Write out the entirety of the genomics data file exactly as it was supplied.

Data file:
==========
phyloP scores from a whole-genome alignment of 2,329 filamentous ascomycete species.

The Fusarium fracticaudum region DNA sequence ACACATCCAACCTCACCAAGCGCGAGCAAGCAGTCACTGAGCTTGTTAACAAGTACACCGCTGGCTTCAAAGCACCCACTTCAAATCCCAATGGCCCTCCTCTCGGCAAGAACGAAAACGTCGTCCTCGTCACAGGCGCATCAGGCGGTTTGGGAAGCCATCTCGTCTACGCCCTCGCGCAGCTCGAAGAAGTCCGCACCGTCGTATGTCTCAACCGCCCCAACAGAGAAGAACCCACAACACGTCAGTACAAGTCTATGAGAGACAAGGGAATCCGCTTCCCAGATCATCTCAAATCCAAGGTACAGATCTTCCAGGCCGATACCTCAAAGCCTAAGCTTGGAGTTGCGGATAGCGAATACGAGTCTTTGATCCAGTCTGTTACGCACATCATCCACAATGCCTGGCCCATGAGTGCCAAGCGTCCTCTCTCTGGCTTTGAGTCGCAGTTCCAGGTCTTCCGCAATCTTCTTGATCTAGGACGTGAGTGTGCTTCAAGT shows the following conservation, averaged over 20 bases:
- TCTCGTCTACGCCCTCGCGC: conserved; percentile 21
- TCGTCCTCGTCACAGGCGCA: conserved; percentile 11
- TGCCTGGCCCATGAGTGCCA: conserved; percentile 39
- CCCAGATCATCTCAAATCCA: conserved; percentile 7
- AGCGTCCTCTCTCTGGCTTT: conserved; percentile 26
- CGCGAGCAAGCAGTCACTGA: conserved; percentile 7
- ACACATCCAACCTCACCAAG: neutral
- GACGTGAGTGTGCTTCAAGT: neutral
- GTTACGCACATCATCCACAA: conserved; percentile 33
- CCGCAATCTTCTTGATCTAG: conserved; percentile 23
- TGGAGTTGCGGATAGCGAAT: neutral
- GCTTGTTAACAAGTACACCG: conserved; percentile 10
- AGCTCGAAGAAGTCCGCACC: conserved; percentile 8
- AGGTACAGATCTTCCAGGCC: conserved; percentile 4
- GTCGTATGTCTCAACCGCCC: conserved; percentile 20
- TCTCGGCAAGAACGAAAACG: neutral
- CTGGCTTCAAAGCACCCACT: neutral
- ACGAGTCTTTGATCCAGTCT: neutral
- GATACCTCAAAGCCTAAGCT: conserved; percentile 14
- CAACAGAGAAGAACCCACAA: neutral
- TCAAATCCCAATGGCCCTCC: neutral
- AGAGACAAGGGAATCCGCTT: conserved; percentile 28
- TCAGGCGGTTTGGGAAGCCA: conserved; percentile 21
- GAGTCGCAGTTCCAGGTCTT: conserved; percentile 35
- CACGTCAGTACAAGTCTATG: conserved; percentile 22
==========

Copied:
phyloP scores from a whole-genome alignment of 2,329 filamentous ascomycete species.

The Fusarium fracticaudum region DNA sequence ACACATCCAACCTCACCAAGCGCGAGCAAGCAGTCACTGAGCTTGTTAACAAGTACACCGCTGGCTTCAAAGCACCCACTTCAAATCCCAATGGCCCTCCTCTCGGCAAGAACGAAAACGTCGTCCTCGTCACAGGCGCATCAGGCGGTTTGGGAAGCCATCTCGTCTACGCCCTCGCGCAGCTCGAAGAAGTCCGCACCGTCGTATGTCTCAACCGCCCCAACAGAGAAGAACCCACAACACGTCAGTACAAGTCTATGAGAGACAAGGGAATCCGCTTCCCAGATCATCTCAAATCCAAGGTACAGATCTTCCAGGCCGATACCTCAAAGCCTAAGCTTGGAGTTGCGGATAGCGAATACGAGTCTTTGATCCAGTCTGTTACGCACATCATCCACAATGCCTGGCCCATGAGTGCCAAGCGTCCTCTCTCTGGCTTTGAGTCGCAGTTCCAGGTCTTCCGCAATCTTCTTGATCTAGGACGTGAGTGTGCTTCAAGT shows the following conservation, averaged over 20 bases:
- TCTCGTCTACGCCCTCGCGC: conserved; percentile 21
- TCGTCCTCGTCACAGGCGCA: conserved; percentile 11
- TGCCTGGCCCATGAGTGCCA: conserved; percentile 39
- CCCAGATCATCTCAAATCCA: conserved; percentile 7
- AGCGTCCTCTCTCTGGCTTT: conserved; percentile 26
- CGCGAGCAAGCAGTCACTGA: conserved; percentile 7
- ACACATCCAACCTCACCAAG: neutral
- GACGTGAGTGTGCTTCAAGT: neutral
- GTTACGCACATCATCCACAA: conserved; percentile 33
- CCGCAATCTTCTTGATCTAG: conserved; percentile 23
- TGGAGTTGCGGATAGCGAAT: neutral
- GCTTGTTAACAAGTACACCG: conserved; percentile 10
- AGCTCGAAGAAGTCCGCACC: conserved; percentile 8
- AGGTACAGATCTTCCAGGCC: conserved; percentile 4
- GTCGTATGTCTCAACCGCCC: conserved; percentile 20
- TCTCGGCAAGAACGAAAACG: neutral
- CTGGCTTCAAAGCACCCACT: neutral
- ACGAGTCTTTGATCCAGTCT: neutral
- GATACCTCAAAGCCTAAGCT: conserved; percentile 14
- CAACAGAGAAGAACCCACAA: neutral
- TCAAATCCCAATGGCCCTCC: neutral
- AGAGACAAGGGAATCCGCTT: conserved; percentile 28
- TCAGGCGGTTTGGGAAGCCA: conserved; percentile 21
- GAGTCGCAGTTCCAGGTCTT: conserved; percentile 35
- CACGTCAGTACAAGTCTATG: conserved; percentile 22